Secretary of State John Foster Dulles delivers a speech at the Council on Foreign Relations in his honor b announcing that allies of the United States will be protected through the use of “deterrent of massive retaliatory power.” This announcement on policy was more evidence of the decision of Eisenhower’s administration to rely mostly on the nuclear arsenal of the nation as the main means of defending against the aggression of communism.
Examining strategy of the communists was how Dulles started his speech and concluded that its mission was the “bankruptcy” of the United States through the overextension of its military might. Both economically and strategically, explained the secretary, it was not wise to “permanently commit U.S. land forces to Asia,” to “support permanently other countries,” or to “become permanently committed to military expenditures so vast that they lead to ‘practical bankruptcy.'” Rather, his belief was to have a new policy of “getting maximum protection at a bearable cost” should be created. Although he did not directly make reference to nuclear weapons, it was obvious that the new policy he was talking about would rely on the “massive retaliatory power” of such weapons to react to any future acts of communism that could lead to war.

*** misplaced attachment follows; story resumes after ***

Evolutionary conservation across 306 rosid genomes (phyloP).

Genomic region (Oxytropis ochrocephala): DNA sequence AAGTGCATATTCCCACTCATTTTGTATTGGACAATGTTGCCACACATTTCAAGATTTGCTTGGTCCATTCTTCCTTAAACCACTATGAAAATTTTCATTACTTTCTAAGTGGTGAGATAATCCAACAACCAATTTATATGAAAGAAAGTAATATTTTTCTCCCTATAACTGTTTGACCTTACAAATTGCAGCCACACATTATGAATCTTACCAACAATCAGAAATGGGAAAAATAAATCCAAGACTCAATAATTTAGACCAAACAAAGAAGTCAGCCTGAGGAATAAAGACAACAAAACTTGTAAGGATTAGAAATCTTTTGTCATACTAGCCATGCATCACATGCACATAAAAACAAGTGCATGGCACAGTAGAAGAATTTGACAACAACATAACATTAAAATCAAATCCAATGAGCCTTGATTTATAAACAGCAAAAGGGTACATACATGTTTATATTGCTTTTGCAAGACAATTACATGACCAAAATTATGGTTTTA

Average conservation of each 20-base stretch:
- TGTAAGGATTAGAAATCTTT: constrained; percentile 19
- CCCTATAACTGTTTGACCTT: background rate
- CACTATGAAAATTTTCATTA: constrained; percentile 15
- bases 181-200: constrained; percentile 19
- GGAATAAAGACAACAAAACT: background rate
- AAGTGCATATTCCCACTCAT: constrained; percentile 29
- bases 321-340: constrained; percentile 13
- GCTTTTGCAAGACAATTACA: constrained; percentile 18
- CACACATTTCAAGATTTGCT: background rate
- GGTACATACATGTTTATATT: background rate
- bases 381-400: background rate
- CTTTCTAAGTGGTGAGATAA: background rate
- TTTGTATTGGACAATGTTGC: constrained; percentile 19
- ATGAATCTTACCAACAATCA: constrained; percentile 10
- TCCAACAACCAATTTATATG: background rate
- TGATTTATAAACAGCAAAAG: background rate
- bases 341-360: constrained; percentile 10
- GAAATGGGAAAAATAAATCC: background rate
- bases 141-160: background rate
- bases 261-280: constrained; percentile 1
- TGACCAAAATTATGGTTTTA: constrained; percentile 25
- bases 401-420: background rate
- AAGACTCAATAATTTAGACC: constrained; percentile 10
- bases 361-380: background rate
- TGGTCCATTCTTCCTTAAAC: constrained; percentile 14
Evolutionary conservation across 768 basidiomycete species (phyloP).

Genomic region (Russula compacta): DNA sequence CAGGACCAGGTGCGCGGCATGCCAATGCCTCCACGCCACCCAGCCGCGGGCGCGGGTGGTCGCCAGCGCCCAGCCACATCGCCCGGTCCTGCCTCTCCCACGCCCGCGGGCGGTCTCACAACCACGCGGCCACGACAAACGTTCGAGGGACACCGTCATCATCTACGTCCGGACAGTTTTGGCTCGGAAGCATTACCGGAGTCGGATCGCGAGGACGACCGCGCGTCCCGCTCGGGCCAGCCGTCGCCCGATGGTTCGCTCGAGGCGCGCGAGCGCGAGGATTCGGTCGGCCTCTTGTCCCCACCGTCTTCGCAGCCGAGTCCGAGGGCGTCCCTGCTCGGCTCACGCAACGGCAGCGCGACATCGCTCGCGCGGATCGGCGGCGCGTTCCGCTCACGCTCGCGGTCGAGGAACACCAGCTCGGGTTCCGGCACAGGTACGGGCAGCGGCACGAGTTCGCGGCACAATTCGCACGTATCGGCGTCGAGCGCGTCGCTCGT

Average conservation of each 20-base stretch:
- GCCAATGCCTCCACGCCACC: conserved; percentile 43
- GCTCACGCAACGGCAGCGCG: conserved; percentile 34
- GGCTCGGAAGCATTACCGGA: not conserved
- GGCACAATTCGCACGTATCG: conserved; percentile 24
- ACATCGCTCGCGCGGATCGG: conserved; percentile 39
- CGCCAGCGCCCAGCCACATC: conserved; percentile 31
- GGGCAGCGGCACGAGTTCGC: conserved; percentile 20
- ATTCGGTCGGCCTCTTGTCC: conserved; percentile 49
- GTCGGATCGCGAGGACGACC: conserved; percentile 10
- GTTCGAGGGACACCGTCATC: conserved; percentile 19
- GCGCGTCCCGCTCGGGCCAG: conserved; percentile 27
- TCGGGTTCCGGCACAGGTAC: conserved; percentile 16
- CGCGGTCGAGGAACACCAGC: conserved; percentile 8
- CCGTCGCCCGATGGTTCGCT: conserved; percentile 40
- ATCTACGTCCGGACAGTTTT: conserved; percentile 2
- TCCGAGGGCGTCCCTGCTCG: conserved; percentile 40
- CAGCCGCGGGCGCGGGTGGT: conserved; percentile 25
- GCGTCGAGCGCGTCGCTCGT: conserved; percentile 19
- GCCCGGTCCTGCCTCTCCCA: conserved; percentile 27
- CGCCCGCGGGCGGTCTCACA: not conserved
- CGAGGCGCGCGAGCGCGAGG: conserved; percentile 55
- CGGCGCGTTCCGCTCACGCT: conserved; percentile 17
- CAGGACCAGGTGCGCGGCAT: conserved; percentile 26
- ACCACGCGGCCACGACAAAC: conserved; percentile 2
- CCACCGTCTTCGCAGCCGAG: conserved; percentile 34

The speech was considered to be a reflection of the two main concepts of foreign policy that Dulles and Eisenhower wanted to accomplish. The first part of the belief, more specifically with Dulles than Eisenhower, that the foreign policy that America was following in regards toward the threat of communism had been reacted to timidly during the prior administration of the Democrats under President Harry S. Truman. Dulles had continued to constantly repeat the importance and need for a more vigorous and proactive plan to taking back the sphere of influence that the communists were displaying.
The second belief focused more on President Eisenhower and his opinion that the amount of spending on both foreign and military assistance was too much and some type of control was needed. This view should not have come as a surprise considering that Eisenhower was known to be a fiscal conservative and felt strongly that society and the United States economy would be unable to take a lengthy strain of the defense budgets becoming overwhelming. This led to the only choice that seemed would solve the problem in the eyes of Eisenhower.
This choice was to have a reliance that was stronger on nuclear weapons as becoming the backbone for the defense of America would answer both of his concerns; atomic weapons would be far more effective in relation of being a threat to potential adversaries as well as becoming, in the long run, extremely less expensive than what the total price would be in association to having a huge standing army.